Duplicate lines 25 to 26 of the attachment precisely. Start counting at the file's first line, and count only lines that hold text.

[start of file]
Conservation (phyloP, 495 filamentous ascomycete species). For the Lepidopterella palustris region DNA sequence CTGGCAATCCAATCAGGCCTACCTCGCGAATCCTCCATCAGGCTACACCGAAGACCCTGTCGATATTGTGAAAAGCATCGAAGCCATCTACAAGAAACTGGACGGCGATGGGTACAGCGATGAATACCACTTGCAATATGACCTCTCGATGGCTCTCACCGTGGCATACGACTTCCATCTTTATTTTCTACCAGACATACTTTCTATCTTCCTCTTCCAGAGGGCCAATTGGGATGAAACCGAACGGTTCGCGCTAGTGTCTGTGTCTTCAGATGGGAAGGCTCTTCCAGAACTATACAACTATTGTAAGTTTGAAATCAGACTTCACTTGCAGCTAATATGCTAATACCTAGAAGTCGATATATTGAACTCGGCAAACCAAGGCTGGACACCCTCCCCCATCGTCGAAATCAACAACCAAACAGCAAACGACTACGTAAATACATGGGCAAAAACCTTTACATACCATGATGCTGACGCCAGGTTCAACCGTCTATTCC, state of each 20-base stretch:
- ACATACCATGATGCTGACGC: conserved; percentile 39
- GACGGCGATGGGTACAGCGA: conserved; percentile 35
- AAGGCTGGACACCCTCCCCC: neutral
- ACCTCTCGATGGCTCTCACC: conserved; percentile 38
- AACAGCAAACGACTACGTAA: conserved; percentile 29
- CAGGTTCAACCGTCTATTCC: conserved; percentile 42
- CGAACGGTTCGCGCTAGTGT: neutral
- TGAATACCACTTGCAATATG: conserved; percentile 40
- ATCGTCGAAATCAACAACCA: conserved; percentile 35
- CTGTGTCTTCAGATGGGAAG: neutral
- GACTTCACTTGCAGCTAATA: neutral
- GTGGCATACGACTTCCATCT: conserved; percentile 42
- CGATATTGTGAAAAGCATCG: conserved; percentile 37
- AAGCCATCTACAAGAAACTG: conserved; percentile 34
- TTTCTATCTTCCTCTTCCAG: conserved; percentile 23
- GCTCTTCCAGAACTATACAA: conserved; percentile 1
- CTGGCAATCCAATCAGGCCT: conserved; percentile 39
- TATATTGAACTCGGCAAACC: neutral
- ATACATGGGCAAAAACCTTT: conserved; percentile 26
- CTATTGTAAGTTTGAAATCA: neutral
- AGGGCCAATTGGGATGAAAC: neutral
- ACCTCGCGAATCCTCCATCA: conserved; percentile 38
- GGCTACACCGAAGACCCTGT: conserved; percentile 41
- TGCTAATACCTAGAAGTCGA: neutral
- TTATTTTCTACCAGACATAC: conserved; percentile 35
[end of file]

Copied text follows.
- TGCTAATACCTAGAAGTCGA: neutral
- TTATTTTCTACCAGACATAC: conserved; percentile 35